Connections are fairly standard. There are three HDMI inputs, one of which has eARC, and there are two USB ports, one of which should provide enough power for a streaming stick, if you decide to eschew the TV’s own apps. Wired LAN gets you connected if your Wi-Fi isn’t up to snuff. There are no analog inputs, so if you’ve got a Wii or, I don’t know, a LaserDisc player or something, you’ll need an inexpensive HDMI converter.
HDMI inputs: 3 (1 eARC)Analog inputs: NoneUSB port: 2 (1.0A and 0.5A power)Internet: Wi-Fi, LANAntenna inputOptical digital audio outputAnalog audio output: NoSpeakers: 2 downward-facing, 20W total
An Energy Star rating of $14 per year for the 55-inch is on the more efficient end of similar TVs, and the other sizes in the line are similarly efficient.
Picture quality comparisons
The Samsung Q60A is far more expensive than either of the TVs I compared it to, namely the Vizio V-Series and the TCL 4-Series. However, as Samsung’s most entry-level QLED model, it provides a good indication of what image quality improvements you get from quantum dots. I connected all three via a Monoprice 1×4 distribution amplifier, and viewed all of them side-by-side-by-side.
Right out of the gate my eye was drawn to the Samsung. It is bright. Well, at least compared to the other two TVs, which are already pretty bright. When going all-out with HDR content, it’s about twice as bright as the Vizio. If you have a really bright room, or like to watch TV in the middle of the day in a room with many windows, the Samsung will be easier to see than cheaper TVs.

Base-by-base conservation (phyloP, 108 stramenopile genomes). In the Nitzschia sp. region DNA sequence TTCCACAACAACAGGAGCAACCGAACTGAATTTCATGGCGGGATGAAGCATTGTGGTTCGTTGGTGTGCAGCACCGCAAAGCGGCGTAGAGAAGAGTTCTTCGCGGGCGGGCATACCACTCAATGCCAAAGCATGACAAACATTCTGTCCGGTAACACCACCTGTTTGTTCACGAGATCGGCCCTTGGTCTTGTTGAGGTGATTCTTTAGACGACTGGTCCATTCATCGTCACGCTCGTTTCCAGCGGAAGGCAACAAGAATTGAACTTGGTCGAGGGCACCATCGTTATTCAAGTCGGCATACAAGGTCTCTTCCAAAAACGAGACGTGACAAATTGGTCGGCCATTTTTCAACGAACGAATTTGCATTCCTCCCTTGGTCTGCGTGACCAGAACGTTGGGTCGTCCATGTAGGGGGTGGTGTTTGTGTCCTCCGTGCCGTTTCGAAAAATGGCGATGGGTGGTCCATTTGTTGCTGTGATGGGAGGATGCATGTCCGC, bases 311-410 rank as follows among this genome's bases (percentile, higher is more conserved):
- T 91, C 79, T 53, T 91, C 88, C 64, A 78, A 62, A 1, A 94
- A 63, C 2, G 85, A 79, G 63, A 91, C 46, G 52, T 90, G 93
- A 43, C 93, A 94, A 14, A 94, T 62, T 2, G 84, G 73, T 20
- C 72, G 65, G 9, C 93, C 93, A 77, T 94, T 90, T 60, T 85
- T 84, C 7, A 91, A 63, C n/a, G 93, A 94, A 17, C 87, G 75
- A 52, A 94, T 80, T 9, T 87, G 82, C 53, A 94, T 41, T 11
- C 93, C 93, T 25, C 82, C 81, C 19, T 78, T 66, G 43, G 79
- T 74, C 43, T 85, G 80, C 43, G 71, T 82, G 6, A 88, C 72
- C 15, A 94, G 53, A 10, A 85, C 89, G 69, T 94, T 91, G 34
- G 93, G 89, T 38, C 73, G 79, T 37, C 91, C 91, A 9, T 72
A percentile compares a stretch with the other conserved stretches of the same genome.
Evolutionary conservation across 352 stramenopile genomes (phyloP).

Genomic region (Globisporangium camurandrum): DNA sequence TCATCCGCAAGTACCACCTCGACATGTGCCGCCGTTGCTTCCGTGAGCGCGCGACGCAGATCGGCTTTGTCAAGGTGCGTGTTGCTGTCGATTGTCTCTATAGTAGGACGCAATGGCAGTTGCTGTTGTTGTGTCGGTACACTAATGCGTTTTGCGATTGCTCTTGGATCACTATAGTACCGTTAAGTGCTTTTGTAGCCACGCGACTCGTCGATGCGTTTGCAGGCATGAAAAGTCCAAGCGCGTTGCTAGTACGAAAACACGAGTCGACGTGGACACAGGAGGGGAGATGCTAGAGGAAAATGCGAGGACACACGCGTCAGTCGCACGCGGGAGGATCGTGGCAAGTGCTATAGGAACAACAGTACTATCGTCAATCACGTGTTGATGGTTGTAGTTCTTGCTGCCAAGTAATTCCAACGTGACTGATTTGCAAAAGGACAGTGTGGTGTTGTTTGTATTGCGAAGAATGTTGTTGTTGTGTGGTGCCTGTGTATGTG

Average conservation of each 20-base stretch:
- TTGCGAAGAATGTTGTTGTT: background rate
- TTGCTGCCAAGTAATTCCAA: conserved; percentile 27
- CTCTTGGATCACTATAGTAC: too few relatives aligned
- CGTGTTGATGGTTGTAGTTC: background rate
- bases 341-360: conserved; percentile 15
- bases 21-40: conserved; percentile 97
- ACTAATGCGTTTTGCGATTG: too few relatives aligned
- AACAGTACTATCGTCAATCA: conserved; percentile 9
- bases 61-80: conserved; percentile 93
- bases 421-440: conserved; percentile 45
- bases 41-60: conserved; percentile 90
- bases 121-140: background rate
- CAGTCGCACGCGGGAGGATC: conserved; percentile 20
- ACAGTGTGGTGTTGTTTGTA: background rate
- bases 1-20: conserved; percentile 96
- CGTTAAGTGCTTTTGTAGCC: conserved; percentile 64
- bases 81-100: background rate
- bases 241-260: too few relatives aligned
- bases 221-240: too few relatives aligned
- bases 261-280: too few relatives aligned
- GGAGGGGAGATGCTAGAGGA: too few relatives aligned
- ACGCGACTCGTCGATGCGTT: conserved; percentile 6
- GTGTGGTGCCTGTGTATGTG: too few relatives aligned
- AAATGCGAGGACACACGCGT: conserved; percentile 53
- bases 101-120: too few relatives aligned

Aside from brightness, color with HDR sources was the other really noticeable difference between the three TVs. The quantum dots let the Q60A produce far deeper, richer colors than the Vizio and TCL, which use traditional color filters on their LCD elements. So you get far more vibrant purples, bluer blues, more crimson-y reds than the others could hope to produce.
The contrast ratio, and therefore the dynamic range, isn’t much different, however. So overall the image doesn’t take advantage of HDR content like some other TVs would, in particular those equipped with local dimming. That said, thanks to brightness and color it takes more advantage of HDR than the other two TVs, so that’s a step in the right direction.
Subjectively speaking, I’d say the added colors and brightness make the Samsung look roughly 50% better with HDR than the TCL and Vizio, which isn’t bad but definitely less than the 100% more it typically costs. Again, that if you’re watching HDR content. Any non-HDR content, which is most TV shows and older movies, the difference is even closer.
No TV sounds good. All have tiny speakers. However, the Samsung is especially bad in this regard. Even at maximum volume it’s not particularly loud and has lots of distortion when you’re cranking it up. In my theater the volume was regularly above 90 (out of 100) and even maxed, it was hard to hear with the air conditioner on. This is not an issue the Vizio nor the TCL had. This is the price paid for such a thin design. So despite its cost, if you’re considering this TV you should budget in a soundbar to go with it. In fairness, that’s always true — just, er, more true here.
High end of the low end
The Q60A is an interesting TV. It’s Samsung’s low-end QLED, but it’s far more expensive than other entry-level TVs. It’s like if Porsche tried to make a car to compete with budget sedans like the Hyundai Accent or Nissan Versa… but it cost $50,000. So yes, the Q60A does perform better than other low-end TVs, but it also costs significantly more. And it simply is not, for example, twice as good as the TCL 4-Series.
That said, it is better. It’s also far more attractive, with its svelte design. So if you’re able to spend a bit more on a TV and want brighter, better HDR performance in addition to sleeker design, the Q60A is a great option. Just make sure you budget for a soundbar, too.